Hydrostatic Transmission

Massey Ferguson GC1700

Most tractors today come with hydrostatic transmissions, but not all hydrostatic transmissions are the same. Box store models come with unserviceable transmissions that are designed to last a certain amount of time under a likely set of light duty conditions. The problem is that owners often exceed those duty conditions and find themselves facing expensive repairs or just sending the machine to the graveyard and having to purchase a new tractor. Look for machines that have serviceable transmissions. This means pressurized filtration and fluids that can be topped off and changed at specified intervals. Pay attention to the number of gear ranges the hydrostatic transmission has. A starting point should be two, but three can be desirous. Having the choice of ranges expands the usefulness of the tractor by allowing tasks such as mowing to be accomplished at faster speeds while at the same time offering the low down grunt for digging into a hillside bank or gravel pile.

Power Steering

Power steering is a common feature on SCUT/CUT machines. You most likely have power steering in your car, and for good reason: cranking that wheel while parallel parking without the help of power steering is an experience most would like to avoid. In the same light, maneuvering a tractor without power steering while carrying a bucketload of material and you’d feel the same exact way. Separate pumps for power steering and hydraulic functions assure one need won’t take from the other.

Three-Point Hitch

John Deere 1026R

A three-point hitch (3PH) is one of the performance enhancing devices that separates real machines from casual contenders. Though some HD lawn and garden machines can be equipped with a 3PH, generally they will be Cat 0 (smaller) and use specially sized implements that carry an expensive premium. Starting with SCUT tractors, 3PHs generally come in Cat I sizes and with more useable capability. Some SCUTs will have limited lift height capabilities and don’t have position control over the motion (where the operator can return the hitch to a selectable position each and every time vs. guessing). For those requiring more 3PH capability and versatility, you might be looking at a CUT which will have a full Cat I hitch. Cat I implements/attachments are readily available for purchase, rental or to borrow if you’re fortunate to have access to a neighbor or friend’s equipment stable. Attachments that use 3PH capabilities include box blades which are extremely useful for driveway maintenance and grading, rakes and blades for a variety of tasks, and even receiver hitches to tow a trailer or cart. Tillers and spreaders are also available for 3PH use.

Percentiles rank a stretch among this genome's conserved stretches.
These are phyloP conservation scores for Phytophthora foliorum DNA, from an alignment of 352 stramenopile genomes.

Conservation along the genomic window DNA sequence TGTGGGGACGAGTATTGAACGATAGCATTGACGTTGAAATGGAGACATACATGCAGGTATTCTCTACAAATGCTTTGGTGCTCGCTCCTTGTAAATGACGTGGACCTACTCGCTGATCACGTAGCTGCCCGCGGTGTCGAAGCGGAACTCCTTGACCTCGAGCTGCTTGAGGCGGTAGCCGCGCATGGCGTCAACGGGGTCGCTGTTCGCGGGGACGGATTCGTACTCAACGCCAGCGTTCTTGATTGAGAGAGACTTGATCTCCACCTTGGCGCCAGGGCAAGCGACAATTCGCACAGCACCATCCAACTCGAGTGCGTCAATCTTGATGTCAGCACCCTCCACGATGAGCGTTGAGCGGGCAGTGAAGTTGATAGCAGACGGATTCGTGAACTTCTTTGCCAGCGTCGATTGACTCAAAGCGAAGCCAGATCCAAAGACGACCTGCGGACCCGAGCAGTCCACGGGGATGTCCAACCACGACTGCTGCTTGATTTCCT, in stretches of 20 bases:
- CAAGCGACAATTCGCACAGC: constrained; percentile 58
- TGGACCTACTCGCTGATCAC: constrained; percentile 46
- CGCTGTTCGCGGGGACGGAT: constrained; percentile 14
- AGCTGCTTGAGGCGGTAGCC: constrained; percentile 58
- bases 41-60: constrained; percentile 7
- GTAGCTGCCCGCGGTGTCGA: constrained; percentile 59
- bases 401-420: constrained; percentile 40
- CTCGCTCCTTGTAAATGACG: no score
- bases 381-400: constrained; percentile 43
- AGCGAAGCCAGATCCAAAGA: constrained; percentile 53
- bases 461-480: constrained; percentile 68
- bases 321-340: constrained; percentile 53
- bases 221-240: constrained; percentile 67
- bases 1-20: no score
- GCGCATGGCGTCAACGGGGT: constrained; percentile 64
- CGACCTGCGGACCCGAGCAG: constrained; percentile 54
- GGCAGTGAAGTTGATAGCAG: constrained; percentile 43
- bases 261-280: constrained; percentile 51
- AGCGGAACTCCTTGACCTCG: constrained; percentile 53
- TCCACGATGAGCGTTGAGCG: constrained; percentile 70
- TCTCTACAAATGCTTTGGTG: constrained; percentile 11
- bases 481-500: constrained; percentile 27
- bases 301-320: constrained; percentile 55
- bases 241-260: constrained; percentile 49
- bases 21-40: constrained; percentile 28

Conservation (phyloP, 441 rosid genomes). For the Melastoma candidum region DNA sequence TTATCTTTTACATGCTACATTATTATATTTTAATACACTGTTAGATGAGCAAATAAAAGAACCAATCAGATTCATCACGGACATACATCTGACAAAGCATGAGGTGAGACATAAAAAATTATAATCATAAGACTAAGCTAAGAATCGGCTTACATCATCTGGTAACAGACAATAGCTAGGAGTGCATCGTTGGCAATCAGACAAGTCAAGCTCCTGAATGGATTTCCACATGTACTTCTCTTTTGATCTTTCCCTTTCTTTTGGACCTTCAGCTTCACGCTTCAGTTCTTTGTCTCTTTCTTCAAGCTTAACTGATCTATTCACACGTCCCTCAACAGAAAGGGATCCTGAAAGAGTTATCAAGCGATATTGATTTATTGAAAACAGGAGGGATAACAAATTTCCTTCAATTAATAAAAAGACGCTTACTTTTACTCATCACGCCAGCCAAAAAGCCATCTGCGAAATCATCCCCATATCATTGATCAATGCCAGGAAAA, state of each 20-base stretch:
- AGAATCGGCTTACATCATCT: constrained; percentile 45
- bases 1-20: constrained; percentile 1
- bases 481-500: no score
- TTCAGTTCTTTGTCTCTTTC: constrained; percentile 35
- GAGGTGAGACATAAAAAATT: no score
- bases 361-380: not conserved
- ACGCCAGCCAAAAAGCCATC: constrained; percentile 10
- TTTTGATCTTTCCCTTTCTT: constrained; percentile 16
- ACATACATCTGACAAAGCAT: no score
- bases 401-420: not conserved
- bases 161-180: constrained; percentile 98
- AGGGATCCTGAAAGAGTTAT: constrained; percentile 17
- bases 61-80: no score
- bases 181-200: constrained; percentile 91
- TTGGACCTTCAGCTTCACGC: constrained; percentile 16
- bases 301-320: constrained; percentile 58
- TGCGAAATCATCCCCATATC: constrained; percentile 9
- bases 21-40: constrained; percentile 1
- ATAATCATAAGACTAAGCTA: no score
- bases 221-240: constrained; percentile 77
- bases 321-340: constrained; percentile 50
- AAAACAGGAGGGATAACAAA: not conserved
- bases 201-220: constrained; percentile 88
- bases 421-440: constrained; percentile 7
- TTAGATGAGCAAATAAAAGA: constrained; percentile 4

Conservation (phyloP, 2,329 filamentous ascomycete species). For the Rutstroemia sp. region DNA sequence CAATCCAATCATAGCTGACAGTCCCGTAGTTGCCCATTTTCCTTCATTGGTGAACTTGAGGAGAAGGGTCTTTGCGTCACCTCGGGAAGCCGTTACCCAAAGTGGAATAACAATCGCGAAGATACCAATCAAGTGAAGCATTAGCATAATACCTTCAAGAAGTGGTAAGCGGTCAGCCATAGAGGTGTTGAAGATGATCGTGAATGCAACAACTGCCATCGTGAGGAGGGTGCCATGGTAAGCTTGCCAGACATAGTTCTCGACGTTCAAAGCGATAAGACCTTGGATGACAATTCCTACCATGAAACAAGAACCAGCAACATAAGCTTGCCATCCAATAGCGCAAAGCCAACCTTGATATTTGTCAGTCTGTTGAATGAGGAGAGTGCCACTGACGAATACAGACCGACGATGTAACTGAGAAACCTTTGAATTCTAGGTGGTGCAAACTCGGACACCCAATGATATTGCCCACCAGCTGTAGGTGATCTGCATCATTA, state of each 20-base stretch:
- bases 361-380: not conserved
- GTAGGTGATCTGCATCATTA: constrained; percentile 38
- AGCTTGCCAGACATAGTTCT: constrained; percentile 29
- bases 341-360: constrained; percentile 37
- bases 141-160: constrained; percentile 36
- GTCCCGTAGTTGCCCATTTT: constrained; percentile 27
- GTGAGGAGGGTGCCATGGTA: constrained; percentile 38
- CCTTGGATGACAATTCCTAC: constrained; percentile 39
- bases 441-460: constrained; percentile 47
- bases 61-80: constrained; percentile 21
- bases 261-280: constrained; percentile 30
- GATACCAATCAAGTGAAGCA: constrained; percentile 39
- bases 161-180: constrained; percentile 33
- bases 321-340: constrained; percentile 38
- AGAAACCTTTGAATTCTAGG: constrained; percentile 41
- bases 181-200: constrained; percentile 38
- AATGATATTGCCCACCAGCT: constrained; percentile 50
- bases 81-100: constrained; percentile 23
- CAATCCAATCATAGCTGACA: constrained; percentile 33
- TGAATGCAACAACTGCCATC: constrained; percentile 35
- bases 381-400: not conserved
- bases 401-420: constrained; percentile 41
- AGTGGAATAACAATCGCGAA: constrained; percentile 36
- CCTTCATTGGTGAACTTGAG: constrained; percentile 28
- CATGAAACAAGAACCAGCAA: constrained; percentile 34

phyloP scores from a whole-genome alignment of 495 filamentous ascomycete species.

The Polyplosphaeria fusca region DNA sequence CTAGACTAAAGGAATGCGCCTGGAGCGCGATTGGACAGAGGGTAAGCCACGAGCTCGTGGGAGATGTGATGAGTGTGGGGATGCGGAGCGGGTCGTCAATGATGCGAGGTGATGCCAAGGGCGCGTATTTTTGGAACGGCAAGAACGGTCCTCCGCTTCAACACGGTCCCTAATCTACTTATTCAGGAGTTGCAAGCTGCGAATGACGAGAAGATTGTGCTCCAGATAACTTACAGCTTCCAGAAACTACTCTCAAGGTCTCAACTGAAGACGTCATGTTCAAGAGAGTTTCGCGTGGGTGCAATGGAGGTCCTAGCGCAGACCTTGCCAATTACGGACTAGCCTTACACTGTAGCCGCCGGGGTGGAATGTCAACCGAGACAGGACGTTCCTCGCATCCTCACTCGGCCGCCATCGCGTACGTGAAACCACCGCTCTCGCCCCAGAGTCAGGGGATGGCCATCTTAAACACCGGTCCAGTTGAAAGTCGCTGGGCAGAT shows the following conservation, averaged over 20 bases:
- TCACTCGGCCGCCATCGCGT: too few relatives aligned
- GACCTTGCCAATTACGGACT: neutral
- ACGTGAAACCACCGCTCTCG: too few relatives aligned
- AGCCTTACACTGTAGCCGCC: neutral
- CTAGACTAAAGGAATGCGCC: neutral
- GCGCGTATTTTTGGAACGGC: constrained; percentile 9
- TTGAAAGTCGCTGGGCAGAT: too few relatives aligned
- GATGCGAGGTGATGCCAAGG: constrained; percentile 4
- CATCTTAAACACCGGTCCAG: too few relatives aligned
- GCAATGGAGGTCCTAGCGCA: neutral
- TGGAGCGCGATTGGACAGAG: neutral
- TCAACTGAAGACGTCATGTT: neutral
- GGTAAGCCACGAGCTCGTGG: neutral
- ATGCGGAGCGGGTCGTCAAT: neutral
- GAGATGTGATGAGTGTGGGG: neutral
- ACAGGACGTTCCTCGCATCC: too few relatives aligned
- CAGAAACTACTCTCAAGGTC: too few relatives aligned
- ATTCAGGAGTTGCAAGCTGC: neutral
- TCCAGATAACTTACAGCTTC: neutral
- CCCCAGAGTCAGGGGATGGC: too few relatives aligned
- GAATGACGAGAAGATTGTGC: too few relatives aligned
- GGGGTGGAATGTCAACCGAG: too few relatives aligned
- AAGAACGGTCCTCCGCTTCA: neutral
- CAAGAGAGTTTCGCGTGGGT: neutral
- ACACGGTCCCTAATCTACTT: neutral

Hydraulic Power

Kubota BX2370

Wikipedia defines hydraulics as the transmission of power by the use of pressurized fluids. Too technical? Then just know hydraulic power is what allows you to lift, position, dig and turn without breaking a sweat. Raise/lower that 3PH with a tiller or rotary cutter, rotate the chute on a snowblower, operate a front end loader (FEL) to pick up a bucketful of gravel or mulch, or dig that trench with a backhoe attachment. All are possible and easily accomplished through the magic of hydraulic power.

In next week’s installment we’ll focus on specific tasks and implements to help get them done, property considerations to be mindful of, tractor resale value, areas of tractor ergonomics that may be important to you and some recommendations before you sign that check or contract.

Related Reading
Shopping at Farm Shows
ATVs and UTVs Are Useful Tools for Farmers and Landowners
2013 National Farm Machinery Show Report
35th Annual Antique Engine & Tractor Show Report